Abstract

The neocortex contains a multitude of cell types that are segregated into layers and functionally distinct areas. To investigate the diversity of cell types across the mouse neocortex, here we analysed 23,822 cells from two areas at distant poles of the mouse neocortex: the primary visual cortex and the anterior lateral motor cortex. We define 133 transcriptomic cell types by deep, single-cell RNA sequencing. Nearly all types of GABA (γ-aminobutyric acid)-containing neurons are shared across both areas, whereas most types of glutamatergic neurons were found in one of the two areas. By combining single-cell RNA sequencing and retrograde labelling, we match transcriptomic types of glutamatergic neurons to their long-range projection specificity. Our study establishes a combined transcriptomic and projectional taxonomy of cortical cell types from functionally distinct areas of the adult mouse cortex.

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Data availability

Single-cell transcriptomic data are available at the NCBI Gene Expression Omnibus (GEO) under accession GSE115746. Summary of all transcriptomic types and markers is available in Supplementary Table 9. Full metadata for all samples are available in Supplementary Table 10. Newly generated mouse lines have been deposited to the Jackson Laboratory: Vipr2-IRES2-cre (JAX stock number 031332), Slc17a8-IRES2-cre (JAX stock number 028534), Penk-IRES2-cre-neo (JAX stock number 025112).

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Publisher’s note: Springer Nature remains neutral with regard to jurisdictional claims in published maps and institutional affiliations.

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Acknowledgements

We thank M. Chillon Rodrigues for providing CAV2-Cre, A. Karpova for providing rAAV2-retro, A. Williford for technical assistance, and the Transgenic Colony Management and Animal Care teams for animal husbandry. This work was funded by the Allen Institute for Brain Science, and by US National Institutes of Health grants R01EY023173 and U01MH105982 to H.Z. We thank the Allen Institute founder, P. G. Allen, for his vision, encouragement and support.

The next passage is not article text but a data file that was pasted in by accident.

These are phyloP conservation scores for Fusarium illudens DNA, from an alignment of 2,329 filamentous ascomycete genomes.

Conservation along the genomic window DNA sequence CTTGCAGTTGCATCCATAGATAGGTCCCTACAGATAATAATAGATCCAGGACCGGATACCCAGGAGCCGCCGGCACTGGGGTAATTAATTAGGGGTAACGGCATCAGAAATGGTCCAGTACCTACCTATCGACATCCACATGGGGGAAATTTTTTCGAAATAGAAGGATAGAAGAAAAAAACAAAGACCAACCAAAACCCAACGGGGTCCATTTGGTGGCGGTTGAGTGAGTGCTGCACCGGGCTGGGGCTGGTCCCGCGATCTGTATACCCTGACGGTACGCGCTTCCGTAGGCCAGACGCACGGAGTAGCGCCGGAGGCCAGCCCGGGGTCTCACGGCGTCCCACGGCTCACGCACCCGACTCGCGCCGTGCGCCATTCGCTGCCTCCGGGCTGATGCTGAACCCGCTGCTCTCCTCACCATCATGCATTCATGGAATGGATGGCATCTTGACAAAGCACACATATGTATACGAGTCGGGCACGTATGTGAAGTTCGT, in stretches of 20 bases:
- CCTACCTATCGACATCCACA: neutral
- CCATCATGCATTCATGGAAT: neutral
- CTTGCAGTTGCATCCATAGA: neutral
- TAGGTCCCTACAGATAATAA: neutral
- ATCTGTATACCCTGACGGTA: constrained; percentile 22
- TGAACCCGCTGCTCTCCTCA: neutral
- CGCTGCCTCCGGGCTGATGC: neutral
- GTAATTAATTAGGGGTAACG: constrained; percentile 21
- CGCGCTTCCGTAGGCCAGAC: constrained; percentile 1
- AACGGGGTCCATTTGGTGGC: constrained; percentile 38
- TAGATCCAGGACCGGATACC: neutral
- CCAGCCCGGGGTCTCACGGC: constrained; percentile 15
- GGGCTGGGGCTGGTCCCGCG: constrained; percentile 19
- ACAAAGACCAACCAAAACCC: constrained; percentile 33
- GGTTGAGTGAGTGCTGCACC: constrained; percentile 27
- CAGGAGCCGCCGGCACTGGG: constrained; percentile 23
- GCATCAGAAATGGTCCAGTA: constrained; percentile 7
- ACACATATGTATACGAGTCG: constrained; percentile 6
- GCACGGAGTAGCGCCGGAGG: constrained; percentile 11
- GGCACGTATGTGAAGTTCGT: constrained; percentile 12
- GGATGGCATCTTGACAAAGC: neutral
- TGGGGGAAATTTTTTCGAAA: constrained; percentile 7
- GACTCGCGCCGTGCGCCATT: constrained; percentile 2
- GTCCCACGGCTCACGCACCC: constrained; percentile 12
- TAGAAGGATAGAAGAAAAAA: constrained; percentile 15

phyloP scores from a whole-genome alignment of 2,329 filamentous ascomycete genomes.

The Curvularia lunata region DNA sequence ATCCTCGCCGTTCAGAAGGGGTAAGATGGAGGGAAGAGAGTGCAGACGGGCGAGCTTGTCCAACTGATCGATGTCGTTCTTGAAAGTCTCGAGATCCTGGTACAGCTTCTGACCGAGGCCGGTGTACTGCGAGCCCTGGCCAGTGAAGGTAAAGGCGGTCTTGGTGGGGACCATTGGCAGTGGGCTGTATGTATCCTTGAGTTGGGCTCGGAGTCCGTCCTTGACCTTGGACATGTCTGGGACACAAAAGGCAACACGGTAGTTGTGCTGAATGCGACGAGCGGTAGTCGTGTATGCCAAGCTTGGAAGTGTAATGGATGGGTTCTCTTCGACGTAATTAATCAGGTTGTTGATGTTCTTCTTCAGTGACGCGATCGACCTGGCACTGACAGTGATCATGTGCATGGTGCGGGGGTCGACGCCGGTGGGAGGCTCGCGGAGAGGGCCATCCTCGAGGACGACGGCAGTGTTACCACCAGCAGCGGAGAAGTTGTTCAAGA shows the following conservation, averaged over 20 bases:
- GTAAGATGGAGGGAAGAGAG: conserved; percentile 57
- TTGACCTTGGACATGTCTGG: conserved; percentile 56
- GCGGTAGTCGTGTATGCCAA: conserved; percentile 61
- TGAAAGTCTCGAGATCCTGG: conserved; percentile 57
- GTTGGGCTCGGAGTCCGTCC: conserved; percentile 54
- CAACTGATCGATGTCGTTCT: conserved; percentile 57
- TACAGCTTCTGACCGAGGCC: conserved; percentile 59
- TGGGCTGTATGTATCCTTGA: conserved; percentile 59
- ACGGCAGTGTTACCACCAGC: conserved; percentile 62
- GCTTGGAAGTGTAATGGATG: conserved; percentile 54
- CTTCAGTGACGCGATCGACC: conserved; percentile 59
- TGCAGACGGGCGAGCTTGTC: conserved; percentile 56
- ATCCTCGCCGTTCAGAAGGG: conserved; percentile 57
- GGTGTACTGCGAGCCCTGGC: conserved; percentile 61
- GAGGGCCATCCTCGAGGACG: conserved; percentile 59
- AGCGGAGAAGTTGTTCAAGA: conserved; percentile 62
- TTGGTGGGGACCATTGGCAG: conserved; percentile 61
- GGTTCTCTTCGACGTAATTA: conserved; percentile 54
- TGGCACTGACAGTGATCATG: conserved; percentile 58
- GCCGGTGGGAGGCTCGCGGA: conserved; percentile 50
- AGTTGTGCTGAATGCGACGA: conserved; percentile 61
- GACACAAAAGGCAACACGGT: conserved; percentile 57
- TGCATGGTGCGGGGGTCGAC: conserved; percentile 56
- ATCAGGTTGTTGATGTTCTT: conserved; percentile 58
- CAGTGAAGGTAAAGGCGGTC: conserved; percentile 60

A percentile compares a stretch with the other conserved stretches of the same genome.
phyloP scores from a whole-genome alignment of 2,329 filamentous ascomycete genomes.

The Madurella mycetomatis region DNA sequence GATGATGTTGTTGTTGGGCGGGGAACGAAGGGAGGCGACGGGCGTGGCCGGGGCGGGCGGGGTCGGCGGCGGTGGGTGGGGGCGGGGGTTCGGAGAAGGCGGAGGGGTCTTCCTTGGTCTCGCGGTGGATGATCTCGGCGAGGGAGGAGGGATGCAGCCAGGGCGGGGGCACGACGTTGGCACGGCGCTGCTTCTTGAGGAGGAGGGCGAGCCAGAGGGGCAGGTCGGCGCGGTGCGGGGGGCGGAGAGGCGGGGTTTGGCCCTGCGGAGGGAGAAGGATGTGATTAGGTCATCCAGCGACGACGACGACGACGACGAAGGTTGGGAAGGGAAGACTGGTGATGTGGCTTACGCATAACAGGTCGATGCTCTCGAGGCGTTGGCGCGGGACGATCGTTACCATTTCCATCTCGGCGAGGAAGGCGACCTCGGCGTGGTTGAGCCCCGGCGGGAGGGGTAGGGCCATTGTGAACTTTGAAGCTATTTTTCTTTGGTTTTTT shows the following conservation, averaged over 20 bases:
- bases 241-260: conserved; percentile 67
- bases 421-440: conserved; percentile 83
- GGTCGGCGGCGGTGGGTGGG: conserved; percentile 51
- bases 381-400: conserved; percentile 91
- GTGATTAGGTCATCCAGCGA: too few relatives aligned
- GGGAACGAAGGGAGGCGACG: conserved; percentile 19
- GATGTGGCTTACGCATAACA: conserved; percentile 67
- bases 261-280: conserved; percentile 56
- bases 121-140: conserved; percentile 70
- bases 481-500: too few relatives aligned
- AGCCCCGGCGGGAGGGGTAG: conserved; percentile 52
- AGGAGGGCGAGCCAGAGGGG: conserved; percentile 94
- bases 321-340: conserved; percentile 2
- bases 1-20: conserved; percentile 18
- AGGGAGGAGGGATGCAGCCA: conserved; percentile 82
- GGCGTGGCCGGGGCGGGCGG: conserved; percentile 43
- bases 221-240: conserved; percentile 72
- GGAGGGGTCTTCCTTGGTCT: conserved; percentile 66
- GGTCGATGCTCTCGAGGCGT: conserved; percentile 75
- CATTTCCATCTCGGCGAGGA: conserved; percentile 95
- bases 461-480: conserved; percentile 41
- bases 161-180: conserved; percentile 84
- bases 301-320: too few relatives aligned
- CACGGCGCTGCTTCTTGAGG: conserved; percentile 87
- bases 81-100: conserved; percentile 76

Reviewer information

Nature thanks P. Carninci, C. Chau Hon and the anonymous reviewer(s) for their contribution to the peer review of this work.

Author information

Author notes

  1. These authors contributed equally: Zizhen Yao, Lucas T. Graybuck, Kimberly A. Smith

Affiliations

  1. Allen Institute for Brain Science, Seattle, WA, USA

    • Bosiljka Tasic
    • , Zizhen Yao
    • , Lucas T. Graybuck
    • , Kimberly A. Smith
    • , Thuc Nghi Nguyen
    • , Darren Bertagnolli
    • , Jeff Goldy
    • , Emma Garren
    • , Osnat Penn
    • , Trygve Bakken
    • , Vilas Menon
    • , Jeremy Miller
    • , Olivia Fong
    • , Karla E. Hirokawa
    • , Kanan Lathia
    • , Christine Rimorin
    • , Michael Tieu
    • , Rachael Larsen
    • , Tamara Casper
    • , Eliza Barkan
    • , Matthew Kroll
    • , Sheana Parry
    • , Nadiya V. Shapovalova
    • , Daniel Hirschstein
    • , Julie Pendergraft
    • , Tae Kyung Kim
    • , Aaron Szafer
    • , Nick Dee
    • , Peter Groblewski
    • , Ali Cetin
    • , Julie A. Harris
    • , Boaz P. Levi
    • , Susan M. Sunkin
    • , Linda Madisen
    • , Tanya L. Daigle
    • , Amy Bernard
    • , John Phillips
    • , Ed Lein
    • , Michael Hawrylycz
    • , Allan R. Jones
    • , Christof Koch
    •  & Hongkui Zeng
  2. Janelia Research Campus, Howard Hughes Medical Institute, Ashburn, VA, USA

    • Michael N. Economo